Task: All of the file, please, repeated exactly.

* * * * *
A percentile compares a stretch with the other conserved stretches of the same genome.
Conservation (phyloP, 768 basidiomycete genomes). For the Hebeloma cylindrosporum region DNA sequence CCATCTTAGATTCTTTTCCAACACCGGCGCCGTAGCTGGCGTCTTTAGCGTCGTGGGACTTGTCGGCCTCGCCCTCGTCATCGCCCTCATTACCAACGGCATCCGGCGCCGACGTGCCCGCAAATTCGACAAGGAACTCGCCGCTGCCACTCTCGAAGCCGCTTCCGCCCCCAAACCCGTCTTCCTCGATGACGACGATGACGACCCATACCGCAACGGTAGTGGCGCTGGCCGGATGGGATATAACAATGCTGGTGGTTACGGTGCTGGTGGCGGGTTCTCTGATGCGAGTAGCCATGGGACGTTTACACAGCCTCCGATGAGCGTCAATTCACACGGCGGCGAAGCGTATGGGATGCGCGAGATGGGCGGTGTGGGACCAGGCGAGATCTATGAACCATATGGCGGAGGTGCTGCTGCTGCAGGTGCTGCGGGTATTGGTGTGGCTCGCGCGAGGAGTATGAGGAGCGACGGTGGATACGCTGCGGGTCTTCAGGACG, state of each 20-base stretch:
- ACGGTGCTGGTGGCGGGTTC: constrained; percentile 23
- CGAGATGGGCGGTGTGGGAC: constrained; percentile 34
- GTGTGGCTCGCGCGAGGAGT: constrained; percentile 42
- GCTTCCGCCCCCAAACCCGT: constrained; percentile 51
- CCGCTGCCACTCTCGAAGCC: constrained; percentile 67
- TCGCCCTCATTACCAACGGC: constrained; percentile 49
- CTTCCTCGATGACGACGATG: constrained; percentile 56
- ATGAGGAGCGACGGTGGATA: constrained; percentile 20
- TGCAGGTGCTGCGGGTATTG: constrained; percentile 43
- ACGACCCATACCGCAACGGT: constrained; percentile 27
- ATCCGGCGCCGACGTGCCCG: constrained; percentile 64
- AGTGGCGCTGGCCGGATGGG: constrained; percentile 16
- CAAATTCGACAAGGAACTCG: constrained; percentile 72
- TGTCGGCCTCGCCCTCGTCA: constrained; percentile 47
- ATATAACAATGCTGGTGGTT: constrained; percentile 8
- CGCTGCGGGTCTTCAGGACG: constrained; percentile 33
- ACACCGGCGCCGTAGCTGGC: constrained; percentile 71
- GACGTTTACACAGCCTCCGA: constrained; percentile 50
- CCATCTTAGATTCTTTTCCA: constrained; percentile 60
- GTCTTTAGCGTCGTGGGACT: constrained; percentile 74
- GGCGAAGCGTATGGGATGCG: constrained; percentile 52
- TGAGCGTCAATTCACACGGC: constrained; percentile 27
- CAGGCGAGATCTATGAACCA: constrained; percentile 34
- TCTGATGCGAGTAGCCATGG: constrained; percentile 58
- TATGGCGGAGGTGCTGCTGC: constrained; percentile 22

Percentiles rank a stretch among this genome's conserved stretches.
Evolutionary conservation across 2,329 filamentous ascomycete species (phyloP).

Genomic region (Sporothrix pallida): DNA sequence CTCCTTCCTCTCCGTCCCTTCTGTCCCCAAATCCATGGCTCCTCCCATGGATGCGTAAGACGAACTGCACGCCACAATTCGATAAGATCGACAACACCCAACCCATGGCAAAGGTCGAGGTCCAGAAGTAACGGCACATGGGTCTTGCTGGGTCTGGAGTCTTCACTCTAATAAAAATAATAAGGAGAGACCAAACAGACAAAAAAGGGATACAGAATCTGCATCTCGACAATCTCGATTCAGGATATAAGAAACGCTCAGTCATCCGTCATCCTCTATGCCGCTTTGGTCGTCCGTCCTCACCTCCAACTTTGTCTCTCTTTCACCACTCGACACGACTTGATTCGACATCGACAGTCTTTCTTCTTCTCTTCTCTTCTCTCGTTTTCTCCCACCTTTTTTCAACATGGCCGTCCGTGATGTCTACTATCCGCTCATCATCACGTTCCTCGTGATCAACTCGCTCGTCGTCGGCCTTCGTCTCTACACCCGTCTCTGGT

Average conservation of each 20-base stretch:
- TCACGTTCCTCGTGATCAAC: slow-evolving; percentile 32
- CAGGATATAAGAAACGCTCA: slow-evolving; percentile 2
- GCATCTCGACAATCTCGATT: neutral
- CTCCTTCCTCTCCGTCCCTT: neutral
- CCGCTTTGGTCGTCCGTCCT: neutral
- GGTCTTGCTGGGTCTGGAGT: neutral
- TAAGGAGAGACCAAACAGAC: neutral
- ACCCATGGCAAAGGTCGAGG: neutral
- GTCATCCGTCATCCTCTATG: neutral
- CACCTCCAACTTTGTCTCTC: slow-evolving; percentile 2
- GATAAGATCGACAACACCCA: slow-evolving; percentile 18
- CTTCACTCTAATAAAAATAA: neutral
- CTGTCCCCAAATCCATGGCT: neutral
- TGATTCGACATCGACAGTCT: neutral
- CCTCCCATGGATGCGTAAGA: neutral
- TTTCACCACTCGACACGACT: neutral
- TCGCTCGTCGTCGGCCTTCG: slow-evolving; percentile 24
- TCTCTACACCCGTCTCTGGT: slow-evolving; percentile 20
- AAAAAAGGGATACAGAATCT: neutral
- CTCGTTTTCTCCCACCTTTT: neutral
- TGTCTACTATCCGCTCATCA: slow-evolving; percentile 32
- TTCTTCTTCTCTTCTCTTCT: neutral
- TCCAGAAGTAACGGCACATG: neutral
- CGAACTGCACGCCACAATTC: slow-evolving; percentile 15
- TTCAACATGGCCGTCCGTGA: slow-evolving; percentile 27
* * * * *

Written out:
A percentile compares a stretch with the other conserved stretches of the same genome.
Conservation (phyloP, 768 basidiomycete genomes). For the Hebeloma cylindrosporum region DNA sequence CCATCTTAGATTCTTTTCCAACACCGGCGCCGTAGCTGGCGTCTTTAGCGTCGTGGGACTTGTCGGCCTCGCCCTCGTCATCGCCCTCATTACCAACGGCATCCGGCGCCGACGTGCCCGCAAATTCGACAAGGAACTCGCCGCTGCCACTCTCGAAGCCGCTTCCGCCCCCAAACCCGTCTTCCTCGATGACGACGATGACGACCCATACCGCAACGGTAGTGGCGCTGGCCGGATGGGATATAACAATGCTGGTGGTTACGGTGCTGGTGGCGGGTTCTCTGATGCGAGTAGCCATGGGACGTTTACACAGCCTCCGATGAGCGTCAATTCACACGGCGGCGAAGCGTATGGGATGCGCGAGATGGGCGGTGTGGGACCAGGCGAGATCTATGAACCATATGGCGGAGGTGCTGCTGCTGCAGGTGCTGCGGGTATTGGTGTGGCTCGCGCGAGGAGTATGAGGAGCGACGGTGGATACGCTGCGGGTCTTCAGGACG, state of each 20-base stretch:
- ACGGTGCTGGTGGCGGGTTC: constrained; percentile 23
- CGAGATGGGCGGTGTGGGAC: constrained; percentile 34
- GTGTGGCTCGCGCGAGGAGT: constrained; percentile 42
- GCTTCCGCCCCCAAACCCGT: constrained; percentile 51
- CCGCTGCCACTCTCGAAGCC: constrained; percentile 67
- TCGCCCTCATTACCAACGGC: constrained; percentile 49
- CTTCCTCGATGACGACGATG: constrained; percentile 56
- ATGAGGAGCGACGGTGGATA: constrained; percentile 20
- TGCAGGTGCTGCGGGTATTG: constrained; percentile 43
- ACGACCCATACCGCAACGGT: constrained; percentile 27
- ATCCGGCGCCGACGTGCCCG: constrained; percentile 64
- AGTGGCGCTGGCCGGATGGG: constrained; percentile 16
- CAAATTCGACAAGGAACTCG: constrained; percentile 72
- TGTCGGCCTCGCCCTCGTCA: constrained; percentile 47
- ATATAACAATGCTGGTGGTT: constrained; percentile 8
- CGCTGCGGGTCTTCAGGACG: constrained; percentile 33
- ACACCGGCGCCGTAGCTGGC: constrained; percentile 71
- GACGTTTACACAGCCTCCGA: constrained; percentile 50
- CCATCTTAGATTCTTTTCCA: constrained; percentile 60
- GTCTTTAGCGTCGTGGGACT: constrained; percentile 74
- GGCGAAGCGTATGGGATGCG: constrained; percentile 52
- TGAGCGTCAATTCACACGGC: constrained; percentile 27
- CAGGCGAGATCTATGAACCA: constrained; percentile 34
- TCTGATGCGAGTAGCCATGG: constrained; percentile 58
- TATGGCGGAGGTGCTGCTGC: constrained; percentile 22

Percentiles rank a stretch among this genome's conserved stretches.
Evolutionary conservation across 2,329 filamentous ascomycete species (phyloP).

Genomic region (Sporothrix pallida): DNA sequence CTCCTTCCTCTCCGTCCCTTCTGTCCCCAAATCCATGGCTCCTCCCATGGATGCGTAAGACGAACTGCACGCCACAATTCGATAAGATCGACAACACCCAACCCATGGCAAAGGTCGAGGTCCAGAAGTAACGGCACATGGGTCTTGCTGGGTCTGGAGTCTTCACTCTAATAAAAATAATAAGGAGAGACCAAACAGACAAAAAAGGGATACAGAATCTGCATCTCGACAATCTCGATTCAGGATATAAGAAACGCTCAGTCATCCGTCATCCTCTATGCCGCTTTGGTCGTCCGTCCTCACCTCCAACTTTGTCTCTCTTTCACCACTCGACACGACTTGATTCGACATCGACAGTCTTTCTTCTTCTCTTCTCTTCTCTCGTTTTCTCCCACCTTTTTTCAACATGGCCGTCCGTGATGTCTACTATCCGCTCATCATCACGTTCCTCGTGATCAACTCGCTCGTCGTCGGCCTTCGTCTCTACACCCGTCTCTGGT

Average conservation of each 20-base stretch:
- TCACGTTCCTCGTGATCAAC: slow-evolving; percentile 32
- CAGGATATAAGAAACGCTCA: slow-evolving; percentile 2
- GCATCTCGACAATCTCGATT: neutral
- CTCCTTCCTCTCCGTCCCTT: neutral
- CCGCTTTGGTCGTCCGTCCT: neutral
- GGTCTTGCTGGGTCTGGAGT: neutral
- TAAGGAGAGACCAAACAGAC: neutral
- ACCCATGGCAAAGGTCGAGG: neutral
- GTCATCCGTCATCCTCTATG: neutral
- CACCTCCAACTTTGTCTCTC: slow-evolving; percentile 2
- GATAAGATCGACAACACCCA: slow-evolving; percentile 18
- CTTCACTCTAATAAAAATAA: neutral
- CTGTCCCCAAATCCATGGCT: neutral
- TGATTCGACATCGACAGTCT: neutral
- CCTCCCATGGATGCGTAAGA: neutral
- TTTCACCACTCGACACGACT: neutral
- TCGCTCGTCGTCGGCCTTCG: slow-evolving; percentile 24
- TCTCTACACCCGTCTCTGGT: slow-evolving; percentile 20
- AAAAAAGGGATACAGAATCT: neutral
- CTCGTTTTCTCCCACCTTTT: neutral
- TGTCTACTATCCGCTCATCA: slow-evolving; percentile 32
- TTCTTCTTCTCTTCTCTTCT: neutral
- TCCAGAAGTAACGGCACATG: neutral
- CGAACTGCACGCCACAATTC: slow-evolving; percentile 15
- TTCAACATGGCCGTCCGTGA: slow-evolving; percentile 27